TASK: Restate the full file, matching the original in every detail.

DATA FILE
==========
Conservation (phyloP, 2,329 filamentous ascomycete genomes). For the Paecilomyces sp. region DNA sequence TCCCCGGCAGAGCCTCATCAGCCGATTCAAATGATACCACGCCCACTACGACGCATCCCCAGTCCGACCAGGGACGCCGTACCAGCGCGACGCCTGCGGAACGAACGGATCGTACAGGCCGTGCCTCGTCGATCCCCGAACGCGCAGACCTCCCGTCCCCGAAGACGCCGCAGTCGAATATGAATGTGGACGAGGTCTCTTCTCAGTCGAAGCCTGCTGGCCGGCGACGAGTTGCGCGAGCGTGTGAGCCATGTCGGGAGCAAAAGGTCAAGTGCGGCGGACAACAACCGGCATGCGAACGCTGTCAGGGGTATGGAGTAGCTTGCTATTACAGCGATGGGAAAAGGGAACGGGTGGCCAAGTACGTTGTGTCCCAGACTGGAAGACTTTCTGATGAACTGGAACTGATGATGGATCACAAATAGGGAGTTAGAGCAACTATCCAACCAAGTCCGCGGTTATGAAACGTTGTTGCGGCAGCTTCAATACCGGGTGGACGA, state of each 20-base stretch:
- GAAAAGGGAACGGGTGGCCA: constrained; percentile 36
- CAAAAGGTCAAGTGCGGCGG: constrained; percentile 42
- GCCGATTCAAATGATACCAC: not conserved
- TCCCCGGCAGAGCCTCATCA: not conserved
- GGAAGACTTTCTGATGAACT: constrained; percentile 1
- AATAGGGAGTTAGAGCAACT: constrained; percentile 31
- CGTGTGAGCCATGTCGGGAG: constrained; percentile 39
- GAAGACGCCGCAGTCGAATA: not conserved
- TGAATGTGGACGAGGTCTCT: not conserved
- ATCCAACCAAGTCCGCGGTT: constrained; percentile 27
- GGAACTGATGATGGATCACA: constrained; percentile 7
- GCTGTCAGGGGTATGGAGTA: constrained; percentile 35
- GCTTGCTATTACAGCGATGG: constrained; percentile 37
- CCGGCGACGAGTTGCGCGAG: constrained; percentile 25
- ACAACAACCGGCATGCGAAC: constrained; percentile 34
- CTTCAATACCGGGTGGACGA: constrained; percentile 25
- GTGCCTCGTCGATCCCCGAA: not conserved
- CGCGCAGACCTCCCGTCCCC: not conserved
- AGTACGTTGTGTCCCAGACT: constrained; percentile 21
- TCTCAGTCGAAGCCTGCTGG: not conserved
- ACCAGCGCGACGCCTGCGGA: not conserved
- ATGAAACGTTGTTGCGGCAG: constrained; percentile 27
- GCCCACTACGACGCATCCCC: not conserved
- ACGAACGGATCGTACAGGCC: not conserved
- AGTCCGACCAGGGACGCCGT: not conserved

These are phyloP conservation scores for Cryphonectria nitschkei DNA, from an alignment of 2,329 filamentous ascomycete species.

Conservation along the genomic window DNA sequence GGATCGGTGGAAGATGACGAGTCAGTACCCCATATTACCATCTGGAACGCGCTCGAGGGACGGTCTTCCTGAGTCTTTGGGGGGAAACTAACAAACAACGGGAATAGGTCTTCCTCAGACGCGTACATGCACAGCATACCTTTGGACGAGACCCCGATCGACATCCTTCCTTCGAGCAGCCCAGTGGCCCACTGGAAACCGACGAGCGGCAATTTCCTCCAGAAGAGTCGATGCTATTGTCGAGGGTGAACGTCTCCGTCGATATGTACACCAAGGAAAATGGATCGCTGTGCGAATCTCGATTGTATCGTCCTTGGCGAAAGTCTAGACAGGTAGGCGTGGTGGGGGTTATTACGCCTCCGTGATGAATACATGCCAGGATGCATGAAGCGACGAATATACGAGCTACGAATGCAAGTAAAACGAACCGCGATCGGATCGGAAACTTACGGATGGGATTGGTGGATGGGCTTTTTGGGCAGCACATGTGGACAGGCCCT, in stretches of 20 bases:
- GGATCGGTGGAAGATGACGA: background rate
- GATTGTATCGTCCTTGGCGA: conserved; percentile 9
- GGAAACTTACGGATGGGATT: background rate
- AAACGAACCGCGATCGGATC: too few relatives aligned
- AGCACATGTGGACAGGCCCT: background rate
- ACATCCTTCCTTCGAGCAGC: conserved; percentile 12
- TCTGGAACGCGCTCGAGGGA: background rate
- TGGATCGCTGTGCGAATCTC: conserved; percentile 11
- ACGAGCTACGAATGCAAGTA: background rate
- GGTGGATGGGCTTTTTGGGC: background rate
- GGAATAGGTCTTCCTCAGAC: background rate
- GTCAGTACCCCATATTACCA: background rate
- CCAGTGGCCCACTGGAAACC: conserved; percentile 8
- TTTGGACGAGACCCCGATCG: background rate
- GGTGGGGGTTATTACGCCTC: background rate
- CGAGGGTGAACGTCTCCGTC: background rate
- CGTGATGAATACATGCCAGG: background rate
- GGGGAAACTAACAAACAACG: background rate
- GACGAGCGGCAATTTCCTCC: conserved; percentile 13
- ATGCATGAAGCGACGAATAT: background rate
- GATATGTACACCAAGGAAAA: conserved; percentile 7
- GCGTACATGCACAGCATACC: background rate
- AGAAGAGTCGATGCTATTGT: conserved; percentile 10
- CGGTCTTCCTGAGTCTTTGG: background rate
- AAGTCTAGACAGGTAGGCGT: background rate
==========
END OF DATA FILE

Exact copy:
Conservation (phyloP, 2,329 filamentous ascomycete genomes). For the Paecilomyces sp. region DNA sequence TCCCCGGCAGAGCCTCATCAGCCGATTCAAATGATACCACGCCCACTACGACGCATCCCCAGTCCGACCAGGGACGCCGTACCAGCGCGACGCCTGCGGAACGAACGGATCGTACAGGCCGTGCCTCGTCGATCCCCGAACGCGCAGACCTCCCGTCCCCGAAGACGCCGCAGTCGAATATGAATGTGGACGAGGTCTCTTCTCAGTCGAAGCCTGCTGGCCGGCGACGAGTTGCGCGAGCGTGTGAGCCATGTCGGGAGCAAAAGGTCAAGTGCGGCGGACAACAACCGGCATGCGAACGCTGTCAGGGGTATGGAGTAGCTTGCTATTACAGCGATGGGAAAAGGGAACGGGTGGCCAAGTACGTTGTGTCCCAGACTGGAAGACTTTCTGATGAACTGGAACTGATGATGGATCACAAATAGGGAGTTAGAGCAACTATCCAACCAAGTCCGCGGTTATGAAACGTTGTTGCGGCAGCTTCAATACCGGGTGGACGA, state of each 20-base stretch:
- GAAAAGGGAACGGGTGGCCA: constrained; percentile 36
- CAAAAGGTCAAGTGCGGCGG: constrained; percentile 42
- GCCGATTCAAATGATACCAC: not conserved
- TCCCCGGCAGAGCCTCATCA: not conserved
- GGAAGACTTTCTGATGAACT: constrained; percentile 1
- AATAGGGAGTTAGAGCAACT: constrained; percentile 31
- CGTGTGAGCCATGTCGGGAG: constrained; percentile 39
- GAAGACGCCGCAGTCGAATA: not conserved
- TGAATGTGGACGAGGTCTCT: not conserved
- ATCCAACCAAGTCCGCGGTT: constrained; percentile 27
- GGAACTGATGATGGATCACA: constrained; percentile 7
- GCTGTCAGGGGTATGGAGTA: constrained; percentile 35
- GCTTGCTATTACAGCGATGG: constrained; percentile 37
- CCGGCGACGAGTTGCGCGAG: constrained; percentile 25
- ACAACAACCGGCATGCGAAC: constrained; percentile 34
- CTTCAATACCGGGTGGACGA: constrained; percentile 25
- GTGCCTCGTCGATCCCCGAA: not conserved
- CGCGCAGACCTCCCGTCCCC: not conserved
- AGTACGTTGTGTCCCAGACT: constrained; percentile 21
- TCTCAGTCGAAGCCTGCTGG: not conserved
- ACCAGCGCGACGCCTGCGGA: not conserved
- ATGAAACGTTGTTGCGGCAG: constrained; percentile 27
- GCCCACTACGACGCATCCCC: not conserved
- ACGAACGGATCGTACAGGCC: not conserved
- AGTCCGACCAGGGACGCCGT: not conserved

These are phyloP conservation scores for Cryphonectria nitschkei DNA, from an alignment of 2,329 filamentous ascomycete species.

Conservation along the genomic window DNA sequence GGATCGGTGGAAGATGACGAGTCAGTACCCCATATTACCATCTGGAACGCGCTCGAGGGACGGTCTTCCTGAGTCTTTGGGGGGAAACTAACAAACAACGGGAATAGGTCTTCCTCAGACGCGTACATGCACAGCATACCTTTGGACGAGACCCCGATCGACATCCTTCCTTCGAGCAGCCCAGTGGCCCACTGGAAACCGACGAGCGGCAATTTCCTCCAGAAGAGTCGATGCTATTGTCGAGGGTGAACGTCTCCGTCGATATGTACACCAAGGAAAATGGATCGCTGTGCGAATCTCGATTGTATCGTCCTTGGCGAAAGTCTAGACAGGTAGGCGTGGTGGGGGTTATTACGCCTCCGTGATGAATACATGCCAGGATGCATGAAGCGACGAATATACGAGCTACGAATGCAAGTAAAACGAACCGCGATCGGATCGGAAACTTACGGATGGGATTGGTGGATGGGCTTTTTGGGCAGCACATGTGGACAGGCCCT, in stretches of 20 bases:
- GGATCGGTGGAAGATGACGA: background rate
- GATTGTATCGTCCTTGGCGA: conserved; percentile 9
- GGAAACTTACGGATGGGATT: background rate
- AAACGAACCGCGATCGGATC: too few relatives aligned
- AGCACATGTGGACAGGCCCT: background rate
- ACATCCTTCCTTCGAGCAGC: conserved; percentile 12
- TCTGGAACGCGCTCGAGGGA: background rate
- TGGATCGCTGTGCGAATCTC: conserved; percentile 11
- ACGAGCTACGAATGCAAGTA: background rate
- GGTGGATGGGCTTTTTGGGC: background rate
- GGAATAGGTCTTCCTCAGAC: background rate
- GTCAGTACCCCATATTACCA: background rate
- CCAGTGGCCCACTGGAAACC: conserved; percentile 8
- TTTGGACGAGACCCCGATCG: background rate
- GGTGGGGGTTATTACGCCTC: background rate
- CGAGGGTGAACGTCTCCGTC: background rate
- CGTGATGAATACATGCCAGG: background rate
- GGGGAAACTAACAAACAACG: background rate
- GACGAGCGGCAATTTCCTCC: conserved; percentile 13
- ATGCATGAAGCGACGAATAT: background rate
- GATATGTACACCAAGGAAAA: conserved; percentile 7
- GCGTACATGCACAGCATACC: background rate
- AGAAGAGTCGATGCTATTGT: conserved; percentile 10
- CGGTCTTCCTGAGTCTTTGG: background rate
- AAGTCTAGACAGGTAGGCGT: background rate